Victoria McEvoy hopped on a 7:56 p.m. train out of New Haven, expecting to be in Grand Central Station by 10 p.m. Over two hours later, she was still on an unmoving train—just like every other Metro-North rider in New York and Connecticut.
All Metro-North trains were at “a standstill” on all lines, due to “system-wide signal problems,” according to a notice posted on the Metro-North website at 9:10 p.m.
“All trains are at a standstill until the railroad can troubleshoot the computers in its Operations Control Center to identify the problem,” read a brief announcement.
At 9:48 p.m., Metro-North announced service had been restored, but that passengers should expect “significant residual delays.”
McEvoy said her train started moving at just after 10:10 p.m.
Metro-North officials couldn’t be reached for comment.
McEvoy, speaking by phone at about 9:30 p.m. from a Metro-North car on the tracks outside Union Station, said she and her sister, visiting from St. Louis, got on the train at 7:45 p.m., expecting the train to leave at 7:56 p.m.
At around 8, when the train still wasn’t moving, McEvoy said to her sister, “This doesn’t happen.”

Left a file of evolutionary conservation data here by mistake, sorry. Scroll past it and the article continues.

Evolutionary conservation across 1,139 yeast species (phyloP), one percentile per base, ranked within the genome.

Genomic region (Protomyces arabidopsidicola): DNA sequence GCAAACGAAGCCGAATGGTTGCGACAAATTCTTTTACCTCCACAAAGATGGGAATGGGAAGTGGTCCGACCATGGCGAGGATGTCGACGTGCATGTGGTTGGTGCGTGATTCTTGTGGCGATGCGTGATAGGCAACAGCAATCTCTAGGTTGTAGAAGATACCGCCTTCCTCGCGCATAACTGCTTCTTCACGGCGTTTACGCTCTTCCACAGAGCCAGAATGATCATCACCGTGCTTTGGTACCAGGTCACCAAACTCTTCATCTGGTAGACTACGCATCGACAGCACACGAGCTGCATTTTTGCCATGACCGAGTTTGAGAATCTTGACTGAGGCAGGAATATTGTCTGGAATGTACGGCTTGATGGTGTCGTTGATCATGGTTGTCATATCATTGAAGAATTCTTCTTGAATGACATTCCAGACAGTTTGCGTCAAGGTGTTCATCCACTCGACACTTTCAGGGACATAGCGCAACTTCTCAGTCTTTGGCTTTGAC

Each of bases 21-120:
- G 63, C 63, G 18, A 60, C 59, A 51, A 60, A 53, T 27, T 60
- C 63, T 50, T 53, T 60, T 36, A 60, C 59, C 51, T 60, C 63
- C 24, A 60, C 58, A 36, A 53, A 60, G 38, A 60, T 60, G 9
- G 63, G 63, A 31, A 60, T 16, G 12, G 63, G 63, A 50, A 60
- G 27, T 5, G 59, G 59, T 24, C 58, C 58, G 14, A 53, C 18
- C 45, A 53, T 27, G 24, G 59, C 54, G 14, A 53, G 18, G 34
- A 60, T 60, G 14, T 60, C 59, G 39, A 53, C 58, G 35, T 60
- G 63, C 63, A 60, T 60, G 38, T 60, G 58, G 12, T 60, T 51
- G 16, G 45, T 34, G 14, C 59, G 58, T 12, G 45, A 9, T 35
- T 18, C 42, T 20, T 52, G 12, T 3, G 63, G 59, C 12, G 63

Ten minutes later, an announcement came over the loudspeaker, offering no information other than that the train would move when an unidentified problem was resolved. Ten minutes later, the same message. And again, 10 minutes later.
“We’re looking at each other, like, ‘Really?’” McEvoy said.
She said a conductor eventually informed her that all trains in New York and Connecticut had been stopped by a computer glitch.
McEvoy, who lives in New Haven, said some people had gotten off the train, but she was staying on because she needed to get to New York for a work obligation. She said she didn’t want to miss the train when it finally starts to move. “We need to get to New York tonight.”
“Quite a few people are staying on,” McEvoy said. “There are a lot of full seats in this car. I would say most people are hanging in.”
She said people were “working on their devices” or reading or talking on the phone.
McEvoy said she hadn’t been able to learn anything more about the malfunction. “Some time in that 7 o’clock hour something went dreadfully wrong.”
Just before 10 p.m., after Metro-North’s announcement that service had been restored, McEvoy said her train hadn’t moved.
“The proof is in the moving train, and we’re not getting that,” she said.
At 10:13 p.m., McEvoy said the train was on its way. “We are apparently in motion and hopefully we’ll stay that way.”